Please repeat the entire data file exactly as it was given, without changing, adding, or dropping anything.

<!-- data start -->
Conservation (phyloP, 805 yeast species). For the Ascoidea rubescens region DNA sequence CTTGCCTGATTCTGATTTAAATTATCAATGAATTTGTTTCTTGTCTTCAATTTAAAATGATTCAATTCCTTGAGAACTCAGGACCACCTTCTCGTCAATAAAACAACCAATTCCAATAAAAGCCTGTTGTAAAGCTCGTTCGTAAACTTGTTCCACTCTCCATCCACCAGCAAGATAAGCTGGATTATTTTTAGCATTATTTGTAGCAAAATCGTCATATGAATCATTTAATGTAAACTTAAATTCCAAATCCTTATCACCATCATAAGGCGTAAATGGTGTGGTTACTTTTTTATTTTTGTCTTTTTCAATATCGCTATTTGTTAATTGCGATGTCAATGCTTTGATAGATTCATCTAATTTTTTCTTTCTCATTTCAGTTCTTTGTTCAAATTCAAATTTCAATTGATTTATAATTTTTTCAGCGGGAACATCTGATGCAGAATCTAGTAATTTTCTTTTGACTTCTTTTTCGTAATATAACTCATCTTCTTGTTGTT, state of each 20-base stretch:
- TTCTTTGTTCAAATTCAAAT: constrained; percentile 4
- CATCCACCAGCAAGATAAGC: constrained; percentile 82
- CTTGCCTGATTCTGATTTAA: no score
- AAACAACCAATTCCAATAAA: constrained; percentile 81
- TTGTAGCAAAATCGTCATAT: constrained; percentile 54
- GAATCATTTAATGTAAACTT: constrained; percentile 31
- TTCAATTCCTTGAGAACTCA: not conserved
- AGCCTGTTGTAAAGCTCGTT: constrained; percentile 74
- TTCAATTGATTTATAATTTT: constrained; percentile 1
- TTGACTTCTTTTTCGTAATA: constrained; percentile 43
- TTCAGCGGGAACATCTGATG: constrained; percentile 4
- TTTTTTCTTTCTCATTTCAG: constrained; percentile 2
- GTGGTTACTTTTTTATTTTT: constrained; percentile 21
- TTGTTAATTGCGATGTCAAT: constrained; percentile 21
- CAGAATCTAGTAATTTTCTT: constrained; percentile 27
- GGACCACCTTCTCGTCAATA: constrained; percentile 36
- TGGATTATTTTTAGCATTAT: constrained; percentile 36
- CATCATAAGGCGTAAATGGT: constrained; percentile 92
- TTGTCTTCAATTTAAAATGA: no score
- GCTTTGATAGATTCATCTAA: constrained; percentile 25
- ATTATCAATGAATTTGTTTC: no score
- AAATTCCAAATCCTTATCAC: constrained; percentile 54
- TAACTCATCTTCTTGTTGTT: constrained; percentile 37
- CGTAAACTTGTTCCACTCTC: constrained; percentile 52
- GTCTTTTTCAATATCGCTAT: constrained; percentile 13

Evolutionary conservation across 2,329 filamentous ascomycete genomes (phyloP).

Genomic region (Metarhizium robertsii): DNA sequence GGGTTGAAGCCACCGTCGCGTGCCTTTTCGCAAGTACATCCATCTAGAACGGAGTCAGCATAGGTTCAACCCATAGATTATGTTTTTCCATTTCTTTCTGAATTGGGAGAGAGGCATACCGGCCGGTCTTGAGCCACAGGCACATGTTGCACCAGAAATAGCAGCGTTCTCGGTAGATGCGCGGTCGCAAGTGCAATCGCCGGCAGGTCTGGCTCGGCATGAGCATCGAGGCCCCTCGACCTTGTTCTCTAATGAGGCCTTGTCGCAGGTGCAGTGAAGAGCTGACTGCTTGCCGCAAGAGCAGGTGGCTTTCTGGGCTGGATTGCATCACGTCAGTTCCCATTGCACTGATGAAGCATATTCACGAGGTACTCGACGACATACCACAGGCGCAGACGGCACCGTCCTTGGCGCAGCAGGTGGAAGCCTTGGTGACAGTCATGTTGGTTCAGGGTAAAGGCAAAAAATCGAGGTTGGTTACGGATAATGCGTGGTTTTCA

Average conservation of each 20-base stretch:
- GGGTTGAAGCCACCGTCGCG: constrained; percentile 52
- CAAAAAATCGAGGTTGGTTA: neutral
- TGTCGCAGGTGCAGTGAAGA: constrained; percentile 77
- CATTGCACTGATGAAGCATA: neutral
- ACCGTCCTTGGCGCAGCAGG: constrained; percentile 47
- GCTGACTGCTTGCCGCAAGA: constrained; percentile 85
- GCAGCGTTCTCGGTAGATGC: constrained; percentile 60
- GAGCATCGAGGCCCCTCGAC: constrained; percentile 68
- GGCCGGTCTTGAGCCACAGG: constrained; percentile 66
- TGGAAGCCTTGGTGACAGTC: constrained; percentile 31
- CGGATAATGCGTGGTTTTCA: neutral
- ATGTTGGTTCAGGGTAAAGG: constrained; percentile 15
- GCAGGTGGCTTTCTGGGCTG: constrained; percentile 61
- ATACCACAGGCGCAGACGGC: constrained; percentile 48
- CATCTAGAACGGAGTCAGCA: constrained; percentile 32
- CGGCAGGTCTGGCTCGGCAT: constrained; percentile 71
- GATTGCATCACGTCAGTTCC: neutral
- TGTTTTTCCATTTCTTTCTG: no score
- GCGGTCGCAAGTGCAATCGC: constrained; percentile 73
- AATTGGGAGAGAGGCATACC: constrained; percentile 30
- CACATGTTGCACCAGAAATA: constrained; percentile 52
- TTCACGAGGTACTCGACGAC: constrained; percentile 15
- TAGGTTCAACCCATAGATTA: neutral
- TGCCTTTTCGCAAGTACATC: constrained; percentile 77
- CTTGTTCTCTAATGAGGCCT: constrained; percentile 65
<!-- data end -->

Conservation (phyloP, 805 yeast species). For the Ascoidea rubescens region DNA sequence CTTGCCTGATTCTGATTTAAATTATCAATGAATTTGTTTCTTGTCTTCAATTTAAAATGATTCAATTCCTTGAGAACTCAGGACCACCTTCTCGTCAATAAAACAACCAATTCCAATAAAAGCCTGTTGTAAAGCTCGTTCGTAAACTTGTTCCACTCTCCATCCACCAGCAAGATAAGCTGGATTATTTTTAGCATTATTTGTAGCAAAATCGTCATATGAATCATTTAATGTAAACTTAAATTCCAAATCCTTATCACCATCATAAGGCGTAAATGGTGTGGTTACTTTTTTATTTTTGTCTTTTTCAATATCGCTATTTGTTAATTGCGATGTCAATGCTTTGATAGATTCATCTAATTTTTTCTTTCTCATTTCAGTTCTTTGTTCAAATTCAAATTTCAATTGATTTATAATTTTTTCAGCGGGAACATCTGATGCAGAATCTAGTAATTTTCTTTTGACTTCTTTTTCGTAATATAACTCATCTTCTTGTTGTT, state of each 20-base stretch:
- TTCTTTGTTCAAATTCAAAT: constrained; percentile 4
- CATCCACCAGCAAGATAAGC: constrained; percentile 82
- CTTGCCTGATTCTGATTTAA: no score
- AAACAACCAATTCCAATAAA: constrained; percentile 81
- TTGTAGCAAAATCGTCATAT: constrained; percentile 54
- GAATCATTTAATGTAAACTT: constrained; percentile 31
- TTCAATTCCTTGAGAACTCA: not conserved
- AGCCTGTTGTAAAGCTCGTT: constrained; percentile 74
- TTCAATTGATTTATAATTTT: constrained; percentile 1
- TTGACTTCTTTTTCGTAATA: constrained; percentile 43
- TTCAGCGGGAACATCTGATG: constrained; percentile 4
- TTTTTTCTTTCTCATTTCAG: constrained; percentile 2
- GTGGTTACTTTTTTATTTTT: constrained; percentile 21
- TTGTTAATTGCGATGTCAAT: constrained; percentile 21
- CAGAATCTAGTAATTTTCTT: constrained; percentile 27
- GGACCACCTTCTCGTCAATA: constrained; percentile 36
- TGGATTATTTTTAGCATTAT: constrained; percentile 36
- CATCATAAGGCGTAAATGGT: constrained; percentile 92
- TTGTCTTCAATTTAAAATGA: no score
- GCTTTGATAGATTCATCTAA: constrained; percentile 25
- ATTATCAATGAATTTGTTTC: no score
- AAATTCCAAATCCTTATCAC: constrained; percentile 54
- TAACTCATCTTCTTGTTGTT: constrained; percentile 37
- CGTAAACTTGTTCCACTCTC: constrained; percentile 52
- GTCTTTTTCAATATCGCTAT: constrained; percentile 13

Evolutionary conservation across 2,329 filamentous ascomycete genomes (phyloP).

Genomic region (Metarhizium robertsii): DNA sequence GGGTTGAAGCCACCGTCGCGTGCCTTTTCGCAAGTACATCCATCTAGAACGGAGTCAGCATAGGTTCAACCCATAGATTATGTTTTTCCATTTCTTTCTGAATTGGGAGAGAGGCATACCGGCCGGTCTTGAGCCACAGGCACATGTTGCACCAGAAATAGCAGCGTTCTCGGTAGATGCGCGGTCGCAAGTGCAATCGCCGGCAGGTCTGGCTCGGCATGAGCATCGAGGCCCCTCGACCTTGTTCTCTAATGAGGCCTTGTCGCAGGTGCAGTGAAGAGCTGACTGCTTGCCGCAAGAGCAGGTGGCTTTCTGGGCTGGATTGCATCACGTCAGTTCCCATTGCACTGATGAAGCATATTCACGAGGTACTCGACGACATACCACAGGCGCAGACGGCACCGTCCTTGGCGCAGCAGGTGGAAGCCTTGGTGACAGTCATGTTGGTTCAGGGTAAAGGCAAAAAATCGAGGTTGGTTACGGATAATGCGTGGTTTTCA

Average conservation of each 20-base stretch:
- GGGTTGAAGCCACCGTCGCG: constrained; percentile 52
- CAAAAAATCGAGGTTGGTTA: neutral
- TGTCGCAGGTGCAGTGAAGA: constrained; percentile 77
- CATTGCACTGATGAAGCATA: neutral
- ACCGTCCTTGGCGCAGCAGG: constrained; percentile 47
- GCTGACTGCTTGCCGCAAGA: constrained; percentile 85
- GCAGCGTTCTCGGTAGATGC: constrained; percentile 60
- GAGCATCGAGGCCCCTCGAC: constrained; percentile 68
- GGCCGGTCTTGAGCCACAGG: constrained; percentile 66
- TGGAAGCCTTGGTGACAGTC: constrained; percentile 31
- CGGATAATGCGTGGTTTTCA: neutral
- ATGTTGGTTCAGGGTAAAGG: constrained; percentile 15
- GCAGGTGGCTTTCTGGGCTG: constrained; percentile 61
- ATACCACAGGCGCAGACGGC: constrained; percentile 48
- CATCTAGAACGGAGTCAGCA: constrained; percentile 32
- CGGCAGGTCTGGCTCGGCAT: constrained; percentile 71
- GATTGCATCACGTCAGTTCC: neutral
- TGTTTTTCCATTTCTTTCTG: no score
- GCGGTCGCAAGTGCAATCGC: constrained; percentile 73
- AATTGGGAGAGAGGCATACC: constrained; percentile 30
- CACATGTTGCACCAGAAATA: constrained; percentile 52
- TTCACGAGGTACTCGACGAC: constrained; percentile 15
- TAGGTTCAACCCATAGATTA: neutral
- TGCCTTTTCGCAAGTACATC: constrained; percentile 77
- CTTGTTCTCTAATGAGGCCT: constrained; percentile 65